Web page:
Industrial Indoor Air Quality Spring Cleaning Checklist

Spring is a time for blooming flowers and growing grass, which means increased pollen and allergies. While outdoor allergens may be unavoidable, the indoor air quality of your facility can be controlled with the proper maintenance.

According to the EPA, people spend around 90% of their time indoors. In these confined spaces, there are many sources of polluted air which can cause health problems to occupants. These issues can be amplified if proper IAQ is not managed.

3 Ways to Prepare for Allergy Season

Spring is just around the corner and, for many people, that means one thing — allergies. For people who suffer from seasonal allergies, spring is often the worst time of the year.

They can seek relief indoors but, in buildings with heating, ventilation, and air conditioning (HVAC) systems that haven’t been properly maintained, relief is not always possible; depending on a person’s allergens, conditions may even worsen while indoors.

Controlling Indoor Air Quality in a Healthcare Facility

Each year in the United States, roughly 1.7 million people are effected by healthcare-associated infections (HAIs), resulting in an average of 99,000 deaths and $20 billion in hospital costs, according to the Centers for Disease Control and Prevention.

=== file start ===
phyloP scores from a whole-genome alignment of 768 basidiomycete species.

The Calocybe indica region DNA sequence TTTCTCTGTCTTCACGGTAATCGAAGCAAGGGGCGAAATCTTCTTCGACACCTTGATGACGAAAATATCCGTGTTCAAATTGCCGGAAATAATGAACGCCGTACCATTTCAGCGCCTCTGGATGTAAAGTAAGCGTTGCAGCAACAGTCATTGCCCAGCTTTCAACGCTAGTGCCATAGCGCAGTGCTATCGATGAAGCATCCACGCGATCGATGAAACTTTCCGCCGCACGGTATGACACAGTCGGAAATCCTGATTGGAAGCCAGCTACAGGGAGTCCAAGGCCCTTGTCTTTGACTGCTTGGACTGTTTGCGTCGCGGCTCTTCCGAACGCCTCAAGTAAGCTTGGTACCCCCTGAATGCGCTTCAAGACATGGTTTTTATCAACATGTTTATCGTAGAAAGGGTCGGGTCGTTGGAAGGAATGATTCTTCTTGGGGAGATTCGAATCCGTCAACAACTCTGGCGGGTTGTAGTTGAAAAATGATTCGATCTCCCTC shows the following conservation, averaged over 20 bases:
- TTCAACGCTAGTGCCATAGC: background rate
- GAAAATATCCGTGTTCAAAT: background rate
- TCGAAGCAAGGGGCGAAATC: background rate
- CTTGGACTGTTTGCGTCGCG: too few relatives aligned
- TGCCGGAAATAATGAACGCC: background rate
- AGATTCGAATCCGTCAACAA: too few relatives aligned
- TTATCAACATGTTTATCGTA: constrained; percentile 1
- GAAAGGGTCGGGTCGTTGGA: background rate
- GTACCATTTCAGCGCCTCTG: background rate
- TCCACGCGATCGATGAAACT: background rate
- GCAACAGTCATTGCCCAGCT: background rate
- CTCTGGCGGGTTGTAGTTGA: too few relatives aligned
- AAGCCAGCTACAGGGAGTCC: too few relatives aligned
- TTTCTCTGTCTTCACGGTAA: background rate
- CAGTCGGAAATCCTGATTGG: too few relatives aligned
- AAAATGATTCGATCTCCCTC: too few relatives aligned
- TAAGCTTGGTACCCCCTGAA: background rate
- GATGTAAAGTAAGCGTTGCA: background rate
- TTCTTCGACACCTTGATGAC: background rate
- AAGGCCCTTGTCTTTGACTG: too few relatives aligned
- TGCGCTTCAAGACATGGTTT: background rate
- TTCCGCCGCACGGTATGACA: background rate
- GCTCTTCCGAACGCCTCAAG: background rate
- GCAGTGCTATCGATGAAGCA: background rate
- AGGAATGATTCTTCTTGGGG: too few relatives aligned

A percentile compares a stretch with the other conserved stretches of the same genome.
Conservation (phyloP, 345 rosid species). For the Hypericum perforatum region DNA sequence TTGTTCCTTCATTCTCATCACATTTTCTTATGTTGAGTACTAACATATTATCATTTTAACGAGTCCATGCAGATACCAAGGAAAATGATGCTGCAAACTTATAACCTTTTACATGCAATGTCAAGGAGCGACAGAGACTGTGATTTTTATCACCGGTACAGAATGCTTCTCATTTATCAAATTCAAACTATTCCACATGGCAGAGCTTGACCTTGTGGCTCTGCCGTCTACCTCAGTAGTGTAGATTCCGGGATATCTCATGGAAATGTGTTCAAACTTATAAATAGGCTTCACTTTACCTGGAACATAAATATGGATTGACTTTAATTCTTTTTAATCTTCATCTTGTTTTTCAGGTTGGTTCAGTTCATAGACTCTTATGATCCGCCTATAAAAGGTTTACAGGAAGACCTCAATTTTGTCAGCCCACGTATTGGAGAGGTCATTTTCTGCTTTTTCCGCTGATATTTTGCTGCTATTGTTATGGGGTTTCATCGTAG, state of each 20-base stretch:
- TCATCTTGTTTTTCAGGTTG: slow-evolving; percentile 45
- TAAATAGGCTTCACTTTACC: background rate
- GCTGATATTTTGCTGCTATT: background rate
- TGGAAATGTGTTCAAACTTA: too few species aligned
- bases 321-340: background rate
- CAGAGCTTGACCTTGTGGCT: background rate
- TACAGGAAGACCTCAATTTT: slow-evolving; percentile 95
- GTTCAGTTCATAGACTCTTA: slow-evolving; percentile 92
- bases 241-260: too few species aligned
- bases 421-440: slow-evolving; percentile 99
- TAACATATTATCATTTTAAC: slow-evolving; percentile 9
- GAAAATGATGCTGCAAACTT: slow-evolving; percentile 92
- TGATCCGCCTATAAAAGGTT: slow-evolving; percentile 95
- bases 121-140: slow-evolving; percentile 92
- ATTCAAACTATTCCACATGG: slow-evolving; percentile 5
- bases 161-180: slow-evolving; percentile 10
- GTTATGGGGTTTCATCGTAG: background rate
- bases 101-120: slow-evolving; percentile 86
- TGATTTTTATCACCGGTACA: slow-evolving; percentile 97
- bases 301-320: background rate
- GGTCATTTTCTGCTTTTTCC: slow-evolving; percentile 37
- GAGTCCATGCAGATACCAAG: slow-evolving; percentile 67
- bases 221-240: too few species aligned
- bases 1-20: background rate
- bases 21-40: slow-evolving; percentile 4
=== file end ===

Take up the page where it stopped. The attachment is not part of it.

Most of the training for HAI prevention focuses on healthcare providers performing tasks in a sanitary way, however, the facility and its indoor air quality also play an important role.

Decrease Employee Sick Days by Improving Indoor Air Quality

Improving office building indoor air quality (IAQ) reduces sick leave by 39% and costs by 44%, according to an Australian case study. Identifying indoor air contaminants can be difficult, as they range from airborne bacteria, fungi and dust to building materials and office equipment. Outdoor sources such as temperature, lighting, smoke and humidity also affect IAQ. There are a variety of steps businesses can take to improve IAQ and reduce employee sick leave.